Exploring Host-Microbe Interactions in Health and Disease

Exploring Host-Microbe Interactions in Health and Disease

Mariana Xavier Byndloss, DVM, PhD, is Assistant Professor of Pathology, Microbiology, and Immunology at Vanderbilt University Medical Center. She is also a Freeman Hrabowski Scholar at the Howard Hughes Medical Institute. As a recipient of the Early-Career Investigator Award, Byndloss has demonstrated innovative discoveries that have become an important focus in inflammatory diseases, as well as her commitment to diversity, equity, and inclusivity (DEI) activities within and outside Vanderbilt. 

Can you briefly discuss your background and what you do in your current role?

Byndloss: I received a DVM and a PhD from Universidade Federal de Minas Gerais in Brazil, where I am originally from. After completing my postdoctoral fellowship at the University of California, Davis, I started my lab in the Department of Pathology, Microbiology, and Immunology at Vanderbilt University Medical Center in 2018. In my role, I study how disruption in beneficial microbiota-intestine epithelium metabolic interactions increases the risk of infectious gastroenteritis by Salmonella Typhimurium and noncommunicable diseases, namely obesity and obesity-associated cardiovascular disease and colon cancer. Additionally, I mentor undergraduate and graduate students, as well as postdoctoral scholars, with the goal of training the next generation of diverse scientists. 

When did you decide to become a scientist? Were you inspired by someone (or something)?

Byndloss: I decided to become a scientist during high school, after learning about genetics, evolution, and physiology in Biology class. I was inspired by my middle sister, who was going to veterinary school. She convinced me to also apply to veterinary school so I could merge my interest in research and animal biology. During vet school, I started to do research in the laboratory of Renato Lima Santos, DVM, PhD, who introduced me to the fields of pathology, microbiology, and pathogenesis of infectious diseases and solidified my interest in having a career understanding how host-microbe interactions shape health and disease. 

Your nomination includes the research you’ve conducted and published. What drew you to this field of research? What do you wish to achieve with your research?

Byndloss: During vet school, I became fascinated by how bacteria, small unicellular organisms, could have such an impact on human health and disease. The development of the microbiome field provided the tools to allow me to merge my interests in microbiology and pathology and study how microbial communities (and their products) module host function, with a specific focus on the intestinal epithelium. My research aims to establish new paradigms toward understanding how the disruption of beneficial metabolic interactions between the host and the gut microbiota drives human disease. 

What discovery are you most proud of and how did you feel when you made that discovery?

Byndloss: The discovery I am most proud of is a recent one. We found that the microbes that dominate the small intestine microbiota during early life prevent obesity by producing metabolites that modulate lipid metabolism in the intestinal epithelium. This discovery was led by my exceptional graduate student, Catie Shelton. I was excited and in disbelief when she showed me the results that demonstrated that antibiotic-induced obesity in young mice could be prevented by giving them this metabolite!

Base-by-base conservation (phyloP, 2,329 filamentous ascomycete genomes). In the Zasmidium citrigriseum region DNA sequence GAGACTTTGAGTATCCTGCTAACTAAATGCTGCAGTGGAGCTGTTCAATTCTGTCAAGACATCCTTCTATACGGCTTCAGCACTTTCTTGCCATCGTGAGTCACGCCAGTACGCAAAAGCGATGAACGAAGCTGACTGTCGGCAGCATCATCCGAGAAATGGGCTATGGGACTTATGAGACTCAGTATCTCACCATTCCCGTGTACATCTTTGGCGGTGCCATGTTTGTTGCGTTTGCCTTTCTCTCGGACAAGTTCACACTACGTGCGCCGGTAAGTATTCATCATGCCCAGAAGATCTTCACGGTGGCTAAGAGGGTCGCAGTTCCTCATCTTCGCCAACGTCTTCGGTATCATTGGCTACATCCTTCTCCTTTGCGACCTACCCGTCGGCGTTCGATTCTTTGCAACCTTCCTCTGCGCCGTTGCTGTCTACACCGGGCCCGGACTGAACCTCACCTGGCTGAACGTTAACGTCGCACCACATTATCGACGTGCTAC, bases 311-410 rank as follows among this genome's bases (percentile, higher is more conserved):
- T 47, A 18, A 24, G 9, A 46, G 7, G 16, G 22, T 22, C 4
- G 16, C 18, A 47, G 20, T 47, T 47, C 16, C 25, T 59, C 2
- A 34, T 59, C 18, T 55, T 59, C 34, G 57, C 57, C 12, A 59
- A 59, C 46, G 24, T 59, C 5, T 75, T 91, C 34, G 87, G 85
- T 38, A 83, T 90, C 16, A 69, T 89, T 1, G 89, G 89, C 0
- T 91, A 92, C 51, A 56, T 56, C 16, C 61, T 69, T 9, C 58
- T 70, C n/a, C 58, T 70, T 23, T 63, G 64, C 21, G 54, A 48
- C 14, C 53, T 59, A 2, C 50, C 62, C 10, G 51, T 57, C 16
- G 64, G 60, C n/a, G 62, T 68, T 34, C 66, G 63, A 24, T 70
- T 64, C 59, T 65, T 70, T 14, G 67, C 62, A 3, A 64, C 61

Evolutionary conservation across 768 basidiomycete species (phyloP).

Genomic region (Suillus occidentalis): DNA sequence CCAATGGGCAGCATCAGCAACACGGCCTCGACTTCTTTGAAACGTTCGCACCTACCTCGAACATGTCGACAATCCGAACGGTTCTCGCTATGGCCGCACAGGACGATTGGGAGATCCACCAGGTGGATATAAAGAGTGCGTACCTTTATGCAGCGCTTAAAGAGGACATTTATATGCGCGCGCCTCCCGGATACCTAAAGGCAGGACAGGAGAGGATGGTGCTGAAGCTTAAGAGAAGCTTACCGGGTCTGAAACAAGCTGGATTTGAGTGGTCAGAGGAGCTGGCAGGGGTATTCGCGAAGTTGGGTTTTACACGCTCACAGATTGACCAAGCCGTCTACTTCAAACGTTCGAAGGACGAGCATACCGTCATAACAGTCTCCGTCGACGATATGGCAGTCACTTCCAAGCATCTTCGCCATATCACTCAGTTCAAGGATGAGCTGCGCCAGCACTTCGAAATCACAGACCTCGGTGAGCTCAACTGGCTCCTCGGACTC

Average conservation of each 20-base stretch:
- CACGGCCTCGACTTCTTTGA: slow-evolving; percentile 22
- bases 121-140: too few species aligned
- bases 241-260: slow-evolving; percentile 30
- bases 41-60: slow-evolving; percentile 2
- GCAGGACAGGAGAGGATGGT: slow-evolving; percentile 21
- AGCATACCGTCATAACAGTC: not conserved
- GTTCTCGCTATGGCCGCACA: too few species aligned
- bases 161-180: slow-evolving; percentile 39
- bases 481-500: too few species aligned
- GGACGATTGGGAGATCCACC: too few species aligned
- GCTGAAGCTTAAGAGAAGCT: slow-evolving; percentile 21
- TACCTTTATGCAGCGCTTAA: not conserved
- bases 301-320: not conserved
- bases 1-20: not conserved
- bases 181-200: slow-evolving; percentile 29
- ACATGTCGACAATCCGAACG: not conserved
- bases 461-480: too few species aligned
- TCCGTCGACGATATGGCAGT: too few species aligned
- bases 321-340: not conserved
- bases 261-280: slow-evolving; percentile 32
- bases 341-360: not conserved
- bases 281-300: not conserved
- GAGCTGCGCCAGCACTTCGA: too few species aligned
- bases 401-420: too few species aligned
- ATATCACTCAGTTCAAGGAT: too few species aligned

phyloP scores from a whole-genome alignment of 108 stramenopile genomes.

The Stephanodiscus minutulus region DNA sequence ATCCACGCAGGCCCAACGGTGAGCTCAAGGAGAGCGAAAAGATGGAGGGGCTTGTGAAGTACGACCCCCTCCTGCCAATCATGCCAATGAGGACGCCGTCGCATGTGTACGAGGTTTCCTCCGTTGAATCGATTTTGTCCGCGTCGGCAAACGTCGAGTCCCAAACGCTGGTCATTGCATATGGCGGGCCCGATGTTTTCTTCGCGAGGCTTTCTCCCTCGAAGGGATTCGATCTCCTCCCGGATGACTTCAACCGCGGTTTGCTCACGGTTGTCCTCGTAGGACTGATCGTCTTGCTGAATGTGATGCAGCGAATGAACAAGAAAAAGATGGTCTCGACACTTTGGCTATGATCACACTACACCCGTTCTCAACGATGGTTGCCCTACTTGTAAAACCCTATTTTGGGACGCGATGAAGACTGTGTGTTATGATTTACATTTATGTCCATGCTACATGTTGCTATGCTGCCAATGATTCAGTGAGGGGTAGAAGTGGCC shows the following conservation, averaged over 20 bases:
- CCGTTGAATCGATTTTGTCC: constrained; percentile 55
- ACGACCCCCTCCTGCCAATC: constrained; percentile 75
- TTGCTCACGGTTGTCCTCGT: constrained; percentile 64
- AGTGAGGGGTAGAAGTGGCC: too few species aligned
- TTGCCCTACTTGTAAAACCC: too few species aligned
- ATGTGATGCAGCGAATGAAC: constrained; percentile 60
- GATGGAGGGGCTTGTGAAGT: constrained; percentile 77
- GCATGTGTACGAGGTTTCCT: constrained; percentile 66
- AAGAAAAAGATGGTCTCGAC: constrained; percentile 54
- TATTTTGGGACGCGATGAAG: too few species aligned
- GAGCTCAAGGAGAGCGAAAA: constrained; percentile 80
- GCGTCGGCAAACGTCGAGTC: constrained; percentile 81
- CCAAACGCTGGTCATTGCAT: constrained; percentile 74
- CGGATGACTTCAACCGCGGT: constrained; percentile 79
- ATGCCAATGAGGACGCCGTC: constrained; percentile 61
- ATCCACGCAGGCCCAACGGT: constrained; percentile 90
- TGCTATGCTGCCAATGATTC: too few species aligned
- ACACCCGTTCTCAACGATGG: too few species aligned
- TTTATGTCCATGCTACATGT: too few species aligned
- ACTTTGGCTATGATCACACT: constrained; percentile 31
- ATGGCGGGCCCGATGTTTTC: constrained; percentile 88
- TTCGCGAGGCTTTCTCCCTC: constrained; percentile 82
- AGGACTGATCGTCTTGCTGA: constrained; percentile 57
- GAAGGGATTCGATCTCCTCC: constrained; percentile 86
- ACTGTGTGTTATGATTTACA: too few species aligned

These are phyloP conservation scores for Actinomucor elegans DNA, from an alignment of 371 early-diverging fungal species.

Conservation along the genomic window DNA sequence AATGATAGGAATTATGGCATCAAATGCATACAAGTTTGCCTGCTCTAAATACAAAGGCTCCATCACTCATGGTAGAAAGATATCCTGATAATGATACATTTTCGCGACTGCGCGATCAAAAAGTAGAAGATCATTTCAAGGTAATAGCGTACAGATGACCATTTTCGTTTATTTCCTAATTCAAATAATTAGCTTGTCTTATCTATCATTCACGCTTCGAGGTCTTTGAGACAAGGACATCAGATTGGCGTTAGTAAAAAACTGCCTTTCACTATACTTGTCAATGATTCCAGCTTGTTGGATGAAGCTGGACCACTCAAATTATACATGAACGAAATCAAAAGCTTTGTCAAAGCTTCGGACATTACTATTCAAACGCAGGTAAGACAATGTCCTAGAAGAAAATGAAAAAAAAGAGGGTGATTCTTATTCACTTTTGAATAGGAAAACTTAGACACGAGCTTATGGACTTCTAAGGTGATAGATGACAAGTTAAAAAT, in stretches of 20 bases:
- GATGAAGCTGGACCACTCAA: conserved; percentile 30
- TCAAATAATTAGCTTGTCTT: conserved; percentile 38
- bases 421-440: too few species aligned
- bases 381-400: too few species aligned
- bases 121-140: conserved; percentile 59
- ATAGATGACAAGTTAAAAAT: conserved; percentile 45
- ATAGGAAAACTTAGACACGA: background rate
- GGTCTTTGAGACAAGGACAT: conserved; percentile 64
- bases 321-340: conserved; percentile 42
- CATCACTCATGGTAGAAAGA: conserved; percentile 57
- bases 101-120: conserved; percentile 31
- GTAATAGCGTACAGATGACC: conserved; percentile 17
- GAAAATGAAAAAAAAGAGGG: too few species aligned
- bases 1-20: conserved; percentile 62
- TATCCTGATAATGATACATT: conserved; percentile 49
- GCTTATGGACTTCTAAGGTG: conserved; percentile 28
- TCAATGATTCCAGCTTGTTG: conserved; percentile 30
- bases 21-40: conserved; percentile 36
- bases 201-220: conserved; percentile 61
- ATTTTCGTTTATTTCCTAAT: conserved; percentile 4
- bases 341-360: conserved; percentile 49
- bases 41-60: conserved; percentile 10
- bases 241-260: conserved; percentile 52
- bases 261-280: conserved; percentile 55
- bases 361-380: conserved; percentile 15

The Excellence in Science Award also celebrates your contributions to the broader scientific. What have you most enjoyed/found the most meaningful about such service? 

Byndloss: The most meaningful aspect of service is to watch the impact that even simple interactions with trainees and the public may have in their lives and the future of science. It is to watch trainees overcome their struggles and gain confidence about a long-term career in science. Or watch an elementary school child’s eye light up as they fall in love with science after doing a simple experiment. The time spent doing service and mentoring is a highlight of my job. 

What does it mean to you to receive the Excellence in Science Award?

Byndloss: I am proud and thankful for receiving the Excellence in Science Award. It is overwhelming to realize that my peers believe that my work has had a significant impact on the biological sciences, and it gives me motivation to continue my path of scientific discovery and mentoring the next generation of diverse scientists. This award is also a recognition of the support I have received from my previous mentors, who have taught me all that I know, and the work performed by my talented trainees, whose dedication fuels the outstanding scientific discoveries coming from my lab. 

What advice would you give to young women entering this field?

Byndloss: Each time I get asked this question the first thing that comes to my mind is a couple of verses from a Jay-Z and Pharrell song called “So Ambitious,” which says “Motivation for me is them telling me what I could not be! I’m on a mission no matter what the conditions, if you can believe it then you can conceive it.”

Throughout my career I had experiences in which my aptitude as a scientist was questioned just because I was a woman or Latin immigrant, or because I didn’t look like the typical professor. So, my advice for young women is to believe in themselves and be ambitious about their career goals, even when imposter syndrome or hard moments may make them think that being a successful women scientist is impossible. It is important to use the moments of doubt as learning moments and as fuel to keep moving forward (even if sometimes you have to use the “I will prove them wrong” statement as motivation). We need more amazing women scientists, and I’m here for it!